1. When your child brings a boyfriend or girlfriend home to visit, what should the sleeping arrangements be? Let's be honest -- even if they start off in separate rooms, there's no guarantee they'll stay in separate rooms unless you plan on becoming the house RA. For me, once they're shown their separate "quarters," I'm no longer in charge. I tell myself repeatedly, my child is an adult now. And I think about anything but what I'm thinking about.
2. When your child is heading off to freshman year at a school away from home, do you go to help move him in, even if money is a hardship? And if you don't, will it create lasting emotional scars for your child regardless of how practical and self-assured he seems? A woman who works at a car rental company told me she couldn't believe how many parents were helping their kids move into school these days --- how she had to do it on her own, and how her parents just said see you when she left home, and how they never stepped foot on campus. By the time I signed my rental forms, she had talked her way into a tearful frenzy. It was the first time I've ever said I'm sorry while paying for something.
3. Once your child has been at college for a semester, is it fair to impose a curfew when he's back home for a visit? I've found that parents with more than one child tend to be more lenient about curfews post-high school -- they get tired of staying up, waiting for multiple children to arrive safely. Regardless, a curfew is tough to enforce once someone has lived without one. I say, if it helps you sleep, then yes, impose away. Not all of us can turn the worry off, just because our kids are of legal age.
4. If something happens to you, a family member, or family pet while your child is away at school, is it best to let him know immediately or to wait until you think the time is right? We spend so much of our parenthood protecting our kids, and revealing bad news carefully and judiciously. When I had an emergency recently, I didn't want to alarm my son, but I also didn't want him to think he was forgotten -- not part of the family anymore. In my opinion, it's best to discuss how they want to handle things ahead of time, so you can respect their wishes as a young adult.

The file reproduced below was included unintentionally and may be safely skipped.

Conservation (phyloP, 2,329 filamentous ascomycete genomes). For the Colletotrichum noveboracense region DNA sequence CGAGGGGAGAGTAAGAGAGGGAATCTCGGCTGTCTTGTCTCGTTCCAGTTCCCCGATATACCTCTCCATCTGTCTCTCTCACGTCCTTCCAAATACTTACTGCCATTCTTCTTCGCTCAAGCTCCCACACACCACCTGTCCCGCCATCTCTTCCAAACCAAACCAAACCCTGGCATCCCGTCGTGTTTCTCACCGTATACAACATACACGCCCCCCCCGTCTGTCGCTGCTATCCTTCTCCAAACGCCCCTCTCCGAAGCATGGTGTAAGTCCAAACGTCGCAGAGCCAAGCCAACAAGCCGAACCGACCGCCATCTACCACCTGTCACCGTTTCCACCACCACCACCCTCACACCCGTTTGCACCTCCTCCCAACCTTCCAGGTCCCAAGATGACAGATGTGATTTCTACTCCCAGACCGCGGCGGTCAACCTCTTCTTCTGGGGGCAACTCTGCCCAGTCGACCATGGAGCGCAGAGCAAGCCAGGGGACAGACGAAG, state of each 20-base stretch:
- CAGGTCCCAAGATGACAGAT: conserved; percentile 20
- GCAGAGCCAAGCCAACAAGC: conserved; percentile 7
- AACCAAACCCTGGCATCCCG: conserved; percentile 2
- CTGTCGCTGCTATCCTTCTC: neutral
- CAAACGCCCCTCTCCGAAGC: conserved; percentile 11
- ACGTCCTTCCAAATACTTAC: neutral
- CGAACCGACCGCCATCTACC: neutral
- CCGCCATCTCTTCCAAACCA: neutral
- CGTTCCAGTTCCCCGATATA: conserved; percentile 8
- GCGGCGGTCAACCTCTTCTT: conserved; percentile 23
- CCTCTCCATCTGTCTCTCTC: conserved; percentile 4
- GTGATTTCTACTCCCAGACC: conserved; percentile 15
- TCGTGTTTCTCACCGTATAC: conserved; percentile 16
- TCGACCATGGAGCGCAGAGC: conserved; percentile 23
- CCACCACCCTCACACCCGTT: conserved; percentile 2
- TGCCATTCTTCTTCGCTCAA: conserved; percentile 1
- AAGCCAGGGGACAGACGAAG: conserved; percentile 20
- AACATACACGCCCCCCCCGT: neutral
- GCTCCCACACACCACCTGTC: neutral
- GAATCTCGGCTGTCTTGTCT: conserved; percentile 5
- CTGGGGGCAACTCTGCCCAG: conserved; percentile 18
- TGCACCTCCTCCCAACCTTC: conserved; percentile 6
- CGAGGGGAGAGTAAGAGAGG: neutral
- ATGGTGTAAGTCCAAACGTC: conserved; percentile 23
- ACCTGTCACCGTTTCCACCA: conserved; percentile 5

5. If, while home for a visit, your nearly 21-year-old tells you she'll be going to a friend's and will have a beer or two while she's there, that she has a ride from a non-drinker, whom you know, and that her friend's parents, whom you know, will be there -- do you forbid her to go or let her? If she's in college, this happens plenty, minus the parents. Still, she's telling you the truth and wants you to know. However, she's underage and so are most of the kids, and they and the parents can get into trouble. What to do? Other than calling the parents, which seems extreme, I say you remind your daughter of the potential issues, and then turn it back over to her. You cannot control all the decisions she makes, and at some point, she's got to start assuming responsibility for them.
What are your thoughts on these questions? Weigh in below.
Join me next Monday for another installment of the Pre-Empt Chronicles, as I transition from full house to empty nest.